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Old 11-13-2016, 07:20 PM   #11
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Take this for what it's worth, which may not be much ahah. We used to think 4x4 was a must and are primarily climbing out of our rig with the occasional mountain bike trip. We get about 60 nights a year in our van. Really there aren't many climbing areas that are true 4x4 areas. I mean if you aren't going to Wolf Point or Baldwin Creek in Lander, The Meat Wall in Indian Creek, or a few other niche spots you'll be okay with 2wd and one size bigger tire for ground clearance. I'd suggest finding the nicest rig you can then saving for a 4x4 conversion. Finding a 2wd rig will allow you a much nicer/newer rig due to the high resale of 4x4 rigs. The technology has gotten lots better and more companies are converting these days. You'll end up with a better rig if you choose the van, then conversion company. Just my .02 from a climber who's had both a 4x4 van and now a 2wd van. We reside in Wyoming, just for reference.
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Old 11-13-2016, 07:37 PM   #12
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Take this for what it's worth, which may not be much ahah. We used to think 4x4 was a must and are primarily climbing out of our rig with the occasional mountain bike trip. We get about 60 nights a year in our van. Really there aren't many climbing areas that are true 4x4 areas. I mean if you aren't going to Wolf Point or Baldwin Creek in Lander, The Meat Wall in Indian Creek, or a few other niche spots you'll be okay with 2wd and one size bigger tire for ground clearance. I'd suggest finding the nicest rig you can then saving for a 4x4 conversion. Finding a 2wd rig will allow you a much nicer/newer rig due to the high resale of 4x4 rigs. The technology has gotten lots better and more companies are converting these days. You'll end up with a better rig if you choose the van, then conversion company. Just my .02 from a climber who's had both a 4x4 van and now a 2wd van. We reside in Wyoming, just for reference.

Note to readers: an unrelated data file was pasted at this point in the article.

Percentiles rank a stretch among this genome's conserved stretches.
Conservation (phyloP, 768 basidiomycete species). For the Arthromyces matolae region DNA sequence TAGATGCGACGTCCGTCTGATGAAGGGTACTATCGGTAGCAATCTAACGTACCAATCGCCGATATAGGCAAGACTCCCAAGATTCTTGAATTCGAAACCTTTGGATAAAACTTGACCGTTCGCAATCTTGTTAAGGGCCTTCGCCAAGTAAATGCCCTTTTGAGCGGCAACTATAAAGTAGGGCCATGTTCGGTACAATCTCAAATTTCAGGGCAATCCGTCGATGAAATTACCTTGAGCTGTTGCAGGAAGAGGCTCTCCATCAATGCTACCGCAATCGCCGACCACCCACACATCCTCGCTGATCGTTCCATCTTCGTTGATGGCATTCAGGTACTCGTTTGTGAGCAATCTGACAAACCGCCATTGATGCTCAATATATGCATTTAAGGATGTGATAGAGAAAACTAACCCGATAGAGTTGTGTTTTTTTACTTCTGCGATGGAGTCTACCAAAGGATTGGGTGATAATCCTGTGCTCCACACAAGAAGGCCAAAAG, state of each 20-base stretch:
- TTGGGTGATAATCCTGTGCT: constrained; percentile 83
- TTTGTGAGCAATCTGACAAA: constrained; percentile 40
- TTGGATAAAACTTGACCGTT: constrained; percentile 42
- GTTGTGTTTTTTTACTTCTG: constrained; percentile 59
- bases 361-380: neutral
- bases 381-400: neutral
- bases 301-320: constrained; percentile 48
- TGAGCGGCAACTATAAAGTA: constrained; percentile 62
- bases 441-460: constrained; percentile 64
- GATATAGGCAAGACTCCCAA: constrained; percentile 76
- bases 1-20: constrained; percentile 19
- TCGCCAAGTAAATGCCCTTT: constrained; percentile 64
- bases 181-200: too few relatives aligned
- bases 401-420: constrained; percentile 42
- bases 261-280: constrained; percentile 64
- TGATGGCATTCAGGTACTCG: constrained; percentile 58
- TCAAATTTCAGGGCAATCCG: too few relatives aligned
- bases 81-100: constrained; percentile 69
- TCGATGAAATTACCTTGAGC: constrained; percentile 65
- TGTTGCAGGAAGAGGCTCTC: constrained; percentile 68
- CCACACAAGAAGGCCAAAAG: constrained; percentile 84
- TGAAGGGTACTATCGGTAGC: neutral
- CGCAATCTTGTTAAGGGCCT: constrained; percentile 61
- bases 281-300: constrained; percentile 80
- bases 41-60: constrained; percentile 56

Best,
C.
Good advice, yeah I've priced out the UJOR conversion/kit, talked to Denver Fleet and might even give a ring to Agile...they all seem good, just depends what coast I end up buing a rig from.

We're planning to spend most of our time in Canada, and a lot of the free camping areas are down some pretty difficult trails/fire roads. Our friends that did it last year said they wished they had 4x4 (though a good lift, tires and an airlocker and knowing how to drive would probably be sweet).

The other thing is that I'm trying to get a rig that I won't have to do much on. I'll be in Baltimore for a month or so (after a season of splitboarding in Niseko...), and while I'll have access to a good shop with a lift, I'd rather not spend the time rushing to build something or do a 4x4 conversion myself when I could be hanging out with my parents. Even though I've SASed a few trucks, I'd rather drop this off to someone to get done this time. Doing some maintenance, fixing little problems is fine though.


PS I tried to post some cool photos, but whenever I do it tells me my post needs to get reviewed.
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Old 11-13-2016, 08:03 PM   #13
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Sportsmobile Forum - SirMrManGuy's Album: Adventure photos

See if that works
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Old 11-13-2016, 09:49 PM   #14